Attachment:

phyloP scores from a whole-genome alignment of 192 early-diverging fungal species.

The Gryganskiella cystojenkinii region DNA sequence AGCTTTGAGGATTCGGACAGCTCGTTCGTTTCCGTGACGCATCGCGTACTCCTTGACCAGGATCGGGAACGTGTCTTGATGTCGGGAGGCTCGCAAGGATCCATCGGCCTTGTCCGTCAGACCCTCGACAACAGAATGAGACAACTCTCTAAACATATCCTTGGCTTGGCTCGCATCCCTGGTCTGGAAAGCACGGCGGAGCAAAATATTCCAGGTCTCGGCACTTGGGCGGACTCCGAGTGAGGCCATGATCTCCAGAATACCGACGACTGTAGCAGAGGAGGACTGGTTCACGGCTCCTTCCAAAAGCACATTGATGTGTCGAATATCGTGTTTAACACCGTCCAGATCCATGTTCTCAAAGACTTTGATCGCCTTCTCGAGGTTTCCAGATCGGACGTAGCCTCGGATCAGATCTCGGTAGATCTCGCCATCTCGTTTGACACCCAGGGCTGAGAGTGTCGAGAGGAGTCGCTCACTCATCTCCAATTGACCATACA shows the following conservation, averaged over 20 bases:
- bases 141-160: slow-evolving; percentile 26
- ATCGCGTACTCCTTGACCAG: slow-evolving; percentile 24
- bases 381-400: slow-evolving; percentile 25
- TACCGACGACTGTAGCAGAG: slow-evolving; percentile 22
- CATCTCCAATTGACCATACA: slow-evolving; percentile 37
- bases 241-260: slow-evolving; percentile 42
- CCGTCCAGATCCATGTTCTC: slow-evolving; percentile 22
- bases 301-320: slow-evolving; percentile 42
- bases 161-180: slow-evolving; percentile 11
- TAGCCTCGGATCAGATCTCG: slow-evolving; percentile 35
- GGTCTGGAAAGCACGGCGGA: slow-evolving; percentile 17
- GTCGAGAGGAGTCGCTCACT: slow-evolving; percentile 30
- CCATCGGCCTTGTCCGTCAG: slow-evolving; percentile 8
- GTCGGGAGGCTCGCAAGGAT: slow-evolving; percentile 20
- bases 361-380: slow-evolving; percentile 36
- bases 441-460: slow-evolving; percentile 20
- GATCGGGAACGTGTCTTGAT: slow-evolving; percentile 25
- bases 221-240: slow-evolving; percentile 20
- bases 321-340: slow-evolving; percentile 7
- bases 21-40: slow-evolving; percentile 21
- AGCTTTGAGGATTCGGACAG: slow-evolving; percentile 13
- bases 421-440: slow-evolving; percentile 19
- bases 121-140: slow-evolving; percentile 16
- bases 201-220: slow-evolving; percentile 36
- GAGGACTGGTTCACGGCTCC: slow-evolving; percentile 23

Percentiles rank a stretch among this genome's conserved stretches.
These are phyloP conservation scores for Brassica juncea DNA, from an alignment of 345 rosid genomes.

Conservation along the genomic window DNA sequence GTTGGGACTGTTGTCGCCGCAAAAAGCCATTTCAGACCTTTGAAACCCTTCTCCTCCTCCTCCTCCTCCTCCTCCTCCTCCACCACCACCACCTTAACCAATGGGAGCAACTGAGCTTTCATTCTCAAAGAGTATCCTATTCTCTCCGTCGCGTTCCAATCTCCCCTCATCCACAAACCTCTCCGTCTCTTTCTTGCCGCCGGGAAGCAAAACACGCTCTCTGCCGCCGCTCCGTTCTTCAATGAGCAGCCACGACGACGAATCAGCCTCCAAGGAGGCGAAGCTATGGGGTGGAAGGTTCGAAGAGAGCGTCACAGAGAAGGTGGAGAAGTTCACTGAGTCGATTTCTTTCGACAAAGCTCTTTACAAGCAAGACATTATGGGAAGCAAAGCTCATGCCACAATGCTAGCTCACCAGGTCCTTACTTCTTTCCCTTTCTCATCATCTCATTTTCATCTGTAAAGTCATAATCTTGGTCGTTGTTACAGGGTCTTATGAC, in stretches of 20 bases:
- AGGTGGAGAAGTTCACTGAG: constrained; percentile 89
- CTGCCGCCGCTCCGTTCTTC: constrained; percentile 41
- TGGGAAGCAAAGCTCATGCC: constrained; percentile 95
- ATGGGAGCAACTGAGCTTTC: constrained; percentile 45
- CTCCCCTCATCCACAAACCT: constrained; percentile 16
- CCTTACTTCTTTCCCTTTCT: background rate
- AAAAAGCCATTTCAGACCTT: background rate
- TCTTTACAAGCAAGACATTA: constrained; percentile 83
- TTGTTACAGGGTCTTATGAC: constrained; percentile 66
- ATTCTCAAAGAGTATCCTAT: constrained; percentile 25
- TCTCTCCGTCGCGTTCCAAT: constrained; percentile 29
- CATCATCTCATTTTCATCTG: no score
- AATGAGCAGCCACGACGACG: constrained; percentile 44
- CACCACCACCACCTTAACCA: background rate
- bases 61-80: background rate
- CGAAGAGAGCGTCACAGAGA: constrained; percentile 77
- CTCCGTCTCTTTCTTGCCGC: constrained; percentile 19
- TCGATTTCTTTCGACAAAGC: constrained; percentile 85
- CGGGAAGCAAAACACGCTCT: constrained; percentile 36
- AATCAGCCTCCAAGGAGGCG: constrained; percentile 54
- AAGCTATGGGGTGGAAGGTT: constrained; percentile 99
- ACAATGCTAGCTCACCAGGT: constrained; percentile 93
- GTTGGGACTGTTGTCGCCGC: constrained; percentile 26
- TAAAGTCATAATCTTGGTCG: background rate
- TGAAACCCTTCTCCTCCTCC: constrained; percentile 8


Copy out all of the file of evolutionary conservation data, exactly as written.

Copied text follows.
phyloP scores from a whole-genome alignment of 192 early-diverging fungal species.

The Gryganskiella cystojenkinii region DNA sequence AGCTTTGAGGATTCGGACAGCTCGTTCGTTTCCGTGACGCATCGCGTACTCCTTGACCAGGATCGGGAACGTGTCTTGATGTCGGGAGGCTCGCAAGGATCCATCGGCCTTGTCCGTCAGACCCTCGACAACAGAATGAGACAACTCTCTAAACATATCCTTGGCTTGGCTCGCATCCCTGGTCTGGAAAGCACGGCGGAGCAAAATATTCCAGGTCTCGGCACTTGGGCGGACTCCGAGTGAGGCCATGATCTCCAGAATACCGACGACTGTAGCAGAGGAGGACTGGTTCACGGCTCCTTCCAAAAGCACATTGATGTGTCGAATATCGTGTTTAACACCGTCCAGATCCATGTTCTCAAAGACTTTGATCGCCTTCTCGAGGTTTCCAGATCGGACGTAGCCTCGGATCAGATCTCGGTAGATCTCGCCATCTCGTTTGACACCCAGGGCTGAGAGTGTCGAGAGGAGTCGCTCACTCATCTCCAATTGACCATACA shows the following conservation, averaged over 20 bases:
- bases 141-160: slow-evolving; percentile 26
- ATCGCGTACTCCTTGACCAG: slow-evolving; percentile 24
- bases 381-400: slow-evolving; percentile 25
- TACCGACGACTGTAGCAGAG: slow-evolving; percentile 22
- CATCTCCAATTGACCATACA: slow-evolving; percentile 37
- bases 241-260: slow-evolving; percentile 42
- CCGTCCAGATCCATGTTCTC: slow-evolving; percentile 22
- bases 301-320: slow-evolving; percentile 42
- bases 161-180: slow-evolving; percentile 11
- TAGCCTCGGATCAGATCTCG: slow-evolving; percentile 35
- GGTCTGGAAAGCACGGCGGA: slow-evolving; percentile 17
- GTCGAGAGGAGTCGCTCACT: slow-evolving; percentile 30
- CCATCGGCCTTGTCCGTCAG: slow-evolving; percentile 8
- GTCGGGAGGCTCGCAAGGAT: slow-evolving; percentile 20
- bases 361-380: slow-evolving; percentile 36
- bases 441-460: slow-evolving; percentile 20
- GATCGGGAACGTGTCTTGAT: slow-evolving; percentile 25
- bases 221-240: slow-evolving; percentile 20
- bases 321-340: slow-evolving; percentile 7
- bases 21-40: slow-evolving; percentile 21
- AGCTTTGAGGATTCGGACAG: slow-evolving; percentile 13
- bases 421-440: slow-evolving; percentile 19
- bases 121-140: slow-evolving; percentile 16
- bases 201-220: slow-evolving; percentile 36
- GAGGACTGGTTCACGGCTCC: slow-evolving; percentile 23

Percentiles rank a stretch among this genome's conserved stretches.
These are phyloP conservation scores for Brassica juncea DNA, from an alignment of 345 rosid genomes.

Conservation along the genomic window DNA sequence GTTGGGACTGTTGTCGCCGCAAAAAGCCATTTCAGACCTTTGAAACCCTTCTCCTCCTCCTCCTCCTCCTCCTCCTCCTCCACCACCACCACCTTAACCAATGGGAGCAACTGAGCTTTCATTCTCAAAGAGTATCCTATTCTCTCCGTCGCGTTCCAATCTCCCCTCATCCACAAACCTCTCCGTCTCTTTCTTGCCGCCGGGAAGCAAAACACGCTCTCTGCCGCCGCTCCGTTCTTCAATGAGCAGCCACGACGACGAATCAGCCTCCAAGGAGGCGAAGCTATGGGGTGGAAGGTTCGAAGAGAGCGTCACAGAGAAGGTGGAGAAGTTCACTGAGTCGATTTCTTTCGACAAAGCTCTTTACAAGCAAGACATTATGGGAAGCAAAGCTCATGCCACAATGCTAGCTCACCAGGTCCTTACTTCTTTCCCTTTCTCATCATCTCATTTTCATCTGTAAAGTCATAATCTTGGTCGTTGTTACAGGGTCTTATGAC, in stretches of 20 bases:
- AGGTGGAGAAGTTCACTGAG: constrained; percentile 89
- CTGCCGCCGCTCCGTTCTTC: constrained; percentile 41
- TGGGAAGCAAAGCTCATGCC: constrained; percentile 95
- ATGGGAGCAACTGAGCTTTC: constrained; percentile 45
- CTCCCCTCATCCACAAACCT: constrained; percentile 16
- CCTTACTTCTTTCCCTTTCT: background rate
- AAAAAGCCATTTCAGACCTT: background rate
- TCTTTACAAGCAAGACATTA: constrained; percentile 83
- TTGTTACAGGGTCTTATGAC: constrained; percentile 66
- ATTCTCAAAGAGTATCCTAT: constrained; percentile 25
- TCTCTCCGTCGCGTTCCAAT: constrained; percentile 29
- CATCATCTCATTTTCATCTG: no score
- AATGAGCAGCCACGACGACG: constrained; percentile 44
- CACCACCACCACCTTAACCA: background rate
- bases 61-80: background rate
- CGAAGAGAGCGTCACAGAGA: constrained; percentile 77
- CTCCGTCTCTTTCTTGCCGC: constrained; percentile 19
- TCGATTTCTTTCGACAAAGC: constrained; percentile 85
- CGGGAAGCAAAACACGCTCT: constrained; percentile 36
- AATCAGCCTCCAAGGAGGCG: constrained; percentile 54
- AAGCTATGGGGTGGAAGGTT: constrained; percentile 99
- ACAATGCTAGCTCACCAGGT: constrained; percentile 93
- GTTGGGACTGTTGTCGCCGC: constrained; percentile 26
- TAAAGTCATAATCTTGGTCG: background rate
- TGAAACCCTTCTCCTCCTCC: constrained; percentile 8